This kind of defense is completely normal among vultures. If one vulture saw another vomiting, it wouldn't think "eww, gross!" but instead "danger? where?" But what if we humans shared some of the same defenses as found in the rest of the animal kingdom? It got me to thinking of how the workplace might look quite differently.
Scenario 1: The Boss Confrontation
Boss: "Susan, I need you to step into my office right NOW."
Boss: "Ummm on second thought, why don't you just go back to your office. On third thought, you can stay in my office and I'll leave."
I imagine that even the most hardened of bosses would want to vent their office for a while after you vomited up your egg salad sandwich and coleslaw in their doorway.
Scenario 2: The Unwelcome Drop-In
<Joe, working diligently on a project at his desk, desperate to make that 3:00 deadline.>
Susan, appearing at door: "Hey Joe, do you mind if I--"
*runs away with mad flailing of arms*
There's not too much that grosses me out in the natural world, but watching footage of a short-horned lizard squirt blood out of its eyes makes me wince every time. Probably because I just have a thing about my eyes, but I digress. (And now my eyes are watering just typing this. Great.) A few species of short-horned lizards, also nicknamed "horny toads," are able to change the pressure in their heads in order to rupture small blood vessels in the eyelids and can aim the resulting blood flow up 3-5 feet away. If that wasn't bad enough, the blood also contains a chemical compound that tastes bad to members of the canine family. This horror show defense mechanism is not effective against birds, however, who probably just think the horned lizard comes with its own flavor packets.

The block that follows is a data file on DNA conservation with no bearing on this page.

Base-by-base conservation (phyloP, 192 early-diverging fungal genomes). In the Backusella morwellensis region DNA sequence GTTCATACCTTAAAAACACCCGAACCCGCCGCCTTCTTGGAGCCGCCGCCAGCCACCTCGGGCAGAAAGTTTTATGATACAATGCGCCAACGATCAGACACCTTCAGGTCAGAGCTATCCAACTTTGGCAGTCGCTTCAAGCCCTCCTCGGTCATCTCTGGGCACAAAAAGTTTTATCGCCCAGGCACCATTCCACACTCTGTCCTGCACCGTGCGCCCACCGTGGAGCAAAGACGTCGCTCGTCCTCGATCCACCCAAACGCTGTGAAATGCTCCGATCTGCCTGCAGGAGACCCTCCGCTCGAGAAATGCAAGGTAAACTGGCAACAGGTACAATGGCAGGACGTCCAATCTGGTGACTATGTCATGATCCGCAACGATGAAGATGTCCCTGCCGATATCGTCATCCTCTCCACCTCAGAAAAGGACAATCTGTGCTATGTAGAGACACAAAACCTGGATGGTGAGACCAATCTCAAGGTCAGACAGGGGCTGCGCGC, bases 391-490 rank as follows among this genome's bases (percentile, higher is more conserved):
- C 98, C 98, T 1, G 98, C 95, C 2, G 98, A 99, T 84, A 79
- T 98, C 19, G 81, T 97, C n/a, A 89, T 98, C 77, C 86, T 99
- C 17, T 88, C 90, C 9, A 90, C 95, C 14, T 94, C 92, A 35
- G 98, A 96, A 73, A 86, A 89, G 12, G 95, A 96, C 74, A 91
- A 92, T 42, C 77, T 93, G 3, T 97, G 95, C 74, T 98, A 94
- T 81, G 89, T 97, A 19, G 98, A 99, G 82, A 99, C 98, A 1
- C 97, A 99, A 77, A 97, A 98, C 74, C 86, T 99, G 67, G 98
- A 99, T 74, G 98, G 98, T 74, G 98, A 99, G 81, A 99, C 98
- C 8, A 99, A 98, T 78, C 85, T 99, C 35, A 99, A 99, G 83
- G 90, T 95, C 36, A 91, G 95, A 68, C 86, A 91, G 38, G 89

Scenario 3: The Unwanted Client Interaction
Susan: "Oh man Joe, here comes your client, Mr. Jenkins. That guy never stops talking!
Mr. Jenkins: "Joe? Susan have you seen Joe? I could have sworn he was just here a second ago."
The potoo has got to be one of the most spectacular examples of camouflage in the bird world. There are many birds with feathers colored to look like bark, but the potoo brings a stiff, angled body posture to its routine that sets it above the rest. Of course, when you look like this with your eyes open:
you are going to need to work harder than usual to disguise yourself in the tropical forests of Central and South America.
Scenario 4: The Staff Meeting
Susan: <thinking to self> Man, this meeting is so bor-ing. If I have to listen to the boss talk one more minute about bottom lines, I think I'm going to lose my sanity. I need a diversion.
Susan: "Run awayyyyyyy!"
Some species of lizards and salamanders have the ability to get out of a tricky spot by breaking off their tails, an ability called caudal autotomy, enabling them to escape the tight grip of a would-be predator. What's more, the severed tail segment can keep twitching for up to 20 minutes, keeping the predator distracted as the reptile or amphibian makes their escape. What about blood loss, you ask? These critters have it all under control! Muscles around the main artery to their tails pinch off at the moment of detachment, preventing any major loss of blood.
Today with a bit of training, Ralph the turkey vulture doesn't live up to his name nearly as much. And although vomiting to get out of an uncomfortable situation may sound tempting on a bad day in the workplace, just keep in mind that vultures re-eat their vomit after the danger has passed. I don't think that egg salad sandwich is going to taste any better the second time around.